But my passion was repeatedly stirred by unexpected challenges, by people who saw me more clearly than I saw myself. It was when I took risks, or remained open to possibilities, listened to my own rhythm, that my muse would suddenly be there and alter my course. It was not always through a person, though when it was it was never someone I would have expected. There were times when my muse was invisibly at work, provoking me, setting up obstacles, surprising me, triggering some magic, seducing me with the possibility that I could live with purpose, doing something I loved.

So now I aspire to be a conduit for your muse. Like Margaret.

But where do I begin?

Like many of my childhood pals, I followed a well-worn path into my twenties. After completing a bachelor's degree in mathematics, I travelled Europe as a way of finishing my education. But I wasn't "finished." I was restless and wary of settling down. I confronted my discontent with youthful abandon. After a year of teaching music at a junior high school, I quit and took off to circle the globe.

Without a strong sense of purpose, I became a wanderer. In a way, I was lost. I was at my lowest when destiny intervened and my circuitous journey of self-discovery truly began.

These are stories I have shared with friends, students, colleagues, and other raconteurs. In the telling, they have become richer, more intricate, and decidedly more playful. They all take place in the seventies - a decade of unprecedented freedom and privilege.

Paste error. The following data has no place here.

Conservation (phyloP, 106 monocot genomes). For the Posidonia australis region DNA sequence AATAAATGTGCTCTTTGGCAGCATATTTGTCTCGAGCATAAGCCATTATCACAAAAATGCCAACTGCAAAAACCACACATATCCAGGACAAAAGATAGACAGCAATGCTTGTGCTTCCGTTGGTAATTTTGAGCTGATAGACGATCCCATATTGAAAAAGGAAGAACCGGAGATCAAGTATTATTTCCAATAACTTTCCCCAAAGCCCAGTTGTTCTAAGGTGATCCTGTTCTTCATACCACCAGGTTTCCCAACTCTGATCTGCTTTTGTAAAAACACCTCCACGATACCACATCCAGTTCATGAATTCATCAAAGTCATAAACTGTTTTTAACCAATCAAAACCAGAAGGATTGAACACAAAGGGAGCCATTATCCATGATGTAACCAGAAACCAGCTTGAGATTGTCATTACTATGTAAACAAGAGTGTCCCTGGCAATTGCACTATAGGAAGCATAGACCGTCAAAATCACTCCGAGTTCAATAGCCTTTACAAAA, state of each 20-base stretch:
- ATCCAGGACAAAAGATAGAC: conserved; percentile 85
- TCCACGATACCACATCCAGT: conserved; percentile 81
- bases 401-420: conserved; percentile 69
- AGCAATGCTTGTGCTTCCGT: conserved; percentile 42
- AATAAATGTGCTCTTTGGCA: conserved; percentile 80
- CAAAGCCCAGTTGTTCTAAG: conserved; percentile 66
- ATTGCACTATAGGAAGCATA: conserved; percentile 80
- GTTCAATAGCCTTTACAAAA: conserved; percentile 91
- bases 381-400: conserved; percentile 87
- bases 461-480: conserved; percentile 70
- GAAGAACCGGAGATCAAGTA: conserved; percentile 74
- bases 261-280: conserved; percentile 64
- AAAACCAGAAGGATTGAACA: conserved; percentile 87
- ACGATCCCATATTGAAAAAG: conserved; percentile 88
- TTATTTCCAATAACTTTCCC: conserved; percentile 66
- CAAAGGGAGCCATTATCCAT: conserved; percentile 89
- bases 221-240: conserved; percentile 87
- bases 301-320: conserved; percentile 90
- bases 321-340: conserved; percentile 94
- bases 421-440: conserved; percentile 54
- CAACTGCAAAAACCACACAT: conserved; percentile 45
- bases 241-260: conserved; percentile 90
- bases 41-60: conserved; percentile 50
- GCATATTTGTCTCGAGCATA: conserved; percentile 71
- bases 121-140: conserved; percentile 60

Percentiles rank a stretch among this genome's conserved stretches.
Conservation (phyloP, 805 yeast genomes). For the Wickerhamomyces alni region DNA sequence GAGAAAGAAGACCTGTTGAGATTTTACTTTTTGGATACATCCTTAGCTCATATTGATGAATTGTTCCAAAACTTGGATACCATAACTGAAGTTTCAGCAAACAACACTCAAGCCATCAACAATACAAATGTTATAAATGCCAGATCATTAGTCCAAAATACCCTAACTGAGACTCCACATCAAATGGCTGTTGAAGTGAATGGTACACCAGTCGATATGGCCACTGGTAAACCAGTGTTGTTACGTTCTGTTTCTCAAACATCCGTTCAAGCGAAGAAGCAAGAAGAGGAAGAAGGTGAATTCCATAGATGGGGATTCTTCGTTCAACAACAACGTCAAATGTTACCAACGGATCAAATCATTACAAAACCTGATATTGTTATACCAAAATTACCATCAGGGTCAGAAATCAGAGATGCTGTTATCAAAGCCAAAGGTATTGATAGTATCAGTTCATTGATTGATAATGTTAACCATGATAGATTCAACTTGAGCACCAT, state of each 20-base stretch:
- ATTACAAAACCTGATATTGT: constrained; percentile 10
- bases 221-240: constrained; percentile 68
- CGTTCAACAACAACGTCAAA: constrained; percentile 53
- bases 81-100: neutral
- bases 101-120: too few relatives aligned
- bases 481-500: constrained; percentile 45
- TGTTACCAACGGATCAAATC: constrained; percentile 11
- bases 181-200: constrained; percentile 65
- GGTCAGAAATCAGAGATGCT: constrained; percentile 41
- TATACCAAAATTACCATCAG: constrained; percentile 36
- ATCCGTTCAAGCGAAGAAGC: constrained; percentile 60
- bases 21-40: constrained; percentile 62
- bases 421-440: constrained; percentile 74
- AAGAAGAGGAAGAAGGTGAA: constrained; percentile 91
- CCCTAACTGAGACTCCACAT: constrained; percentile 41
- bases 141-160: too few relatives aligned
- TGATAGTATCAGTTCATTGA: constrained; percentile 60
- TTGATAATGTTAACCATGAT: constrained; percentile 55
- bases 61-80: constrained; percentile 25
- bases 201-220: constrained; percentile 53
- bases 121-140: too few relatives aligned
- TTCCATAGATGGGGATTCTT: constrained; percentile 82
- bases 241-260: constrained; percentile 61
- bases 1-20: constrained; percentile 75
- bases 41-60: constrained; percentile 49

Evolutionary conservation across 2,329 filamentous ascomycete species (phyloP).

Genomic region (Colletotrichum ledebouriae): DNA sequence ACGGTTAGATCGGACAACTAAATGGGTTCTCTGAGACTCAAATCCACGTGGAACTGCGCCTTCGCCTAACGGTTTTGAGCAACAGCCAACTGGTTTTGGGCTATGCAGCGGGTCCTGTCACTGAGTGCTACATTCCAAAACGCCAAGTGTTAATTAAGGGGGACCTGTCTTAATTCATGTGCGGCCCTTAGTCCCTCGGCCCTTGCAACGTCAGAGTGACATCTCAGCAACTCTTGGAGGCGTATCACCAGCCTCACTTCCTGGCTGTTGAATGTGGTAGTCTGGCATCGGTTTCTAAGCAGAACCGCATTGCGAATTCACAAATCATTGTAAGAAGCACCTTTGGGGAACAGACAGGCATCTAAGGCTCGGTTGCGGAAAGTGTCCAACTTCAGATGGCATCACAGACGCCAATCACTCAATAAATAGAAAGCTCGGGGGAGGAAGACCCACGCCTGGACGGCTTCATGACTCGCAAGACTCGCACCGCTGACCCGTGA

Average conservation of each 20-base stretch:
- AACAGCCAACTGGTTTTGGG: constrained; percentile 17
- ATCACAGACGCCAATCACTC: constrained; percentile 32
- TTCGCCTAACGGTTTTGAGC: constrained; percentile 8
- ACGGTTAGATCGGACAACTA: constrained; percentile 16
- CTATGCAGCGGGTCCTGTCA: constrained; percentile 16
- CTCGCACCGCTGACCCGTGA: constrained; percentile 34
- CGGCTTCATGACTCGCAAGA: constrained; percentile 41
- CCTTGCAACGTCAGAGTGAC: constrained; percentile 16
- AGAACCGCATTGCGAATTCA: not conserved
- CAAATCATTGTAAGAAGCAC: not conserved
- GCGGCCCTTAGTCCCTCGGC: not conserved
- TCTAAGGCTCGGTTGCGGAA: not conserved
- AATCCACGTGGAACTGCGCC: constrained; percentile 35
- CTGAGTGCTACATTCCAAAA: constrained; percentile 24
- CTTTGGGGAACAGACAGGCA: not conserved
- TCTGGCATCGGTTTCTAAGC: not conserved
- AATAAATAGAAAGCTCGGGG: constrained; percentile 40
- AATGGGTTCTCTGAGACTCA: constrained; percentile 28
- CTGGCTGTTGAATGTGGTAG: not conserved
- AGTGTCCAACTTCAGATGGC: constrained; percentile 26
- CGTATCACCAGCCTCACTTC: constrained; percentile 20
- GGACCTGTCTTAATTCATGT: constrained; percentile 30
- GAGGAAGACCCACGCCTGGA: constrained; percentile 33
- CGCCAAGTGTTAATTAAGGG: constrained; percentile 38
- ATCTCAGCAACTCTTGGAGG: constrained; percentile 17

I have written them in the present tense, which means I have used the terms and expressions of the day with no intention to offend. For instance, in the seventies, in my world we still used the word Indian to define a huge population that included First Nations, Mexicans, Métis, and Indians from India - basically anyone one who was not white was assumed to be Indian. I didn't see a black person or hear the word Muslim until I was in my late teens. All Asians were Chinese. All visible minorities had nicknames that are now inappropriate. In Edmonton, we had French and Ukrainian and the rest were pretty much unidentified. The diversity of language used today to identify people, their cultural inheritance, their sexual preference, is a measure of how the world has changed. In reaching back to know myself as a young woman, I have been mindful of how unaware I was, how ignorant and insensitive. On the other hand, it was in part my naivety that kept me safe and optimistic about the future.

As Margaret Laurence advised, I have filled the spaces between my recollections with possibilities. While my memories of these real events hold these stories in place, I have allowed them to acquire a will of their own, determined to be more than a report of where I went and what I did. With age and experience, my stories have gathered meaning, and I have come to know myself better. I hope they will stir my readers' curiosity about themselves and the lives they are living.

A few months after her phone call, I heard that Margaret had taken her own life. She left quietly, without any fuss, only sixty-one years old. Having terminal lung cancer, she decided to save her family, friends, and herself the anguish of a slow, painful death.

She must have been sick the night she called, but nonetheless wanted to take care of some unfinished business and pass on to me something of what she had learned. She was so honest and generous. I regret that I never got a chance to meet her in person, to thank her for the gift of that call. She gave me the courage to explore the world within and to find my own way out.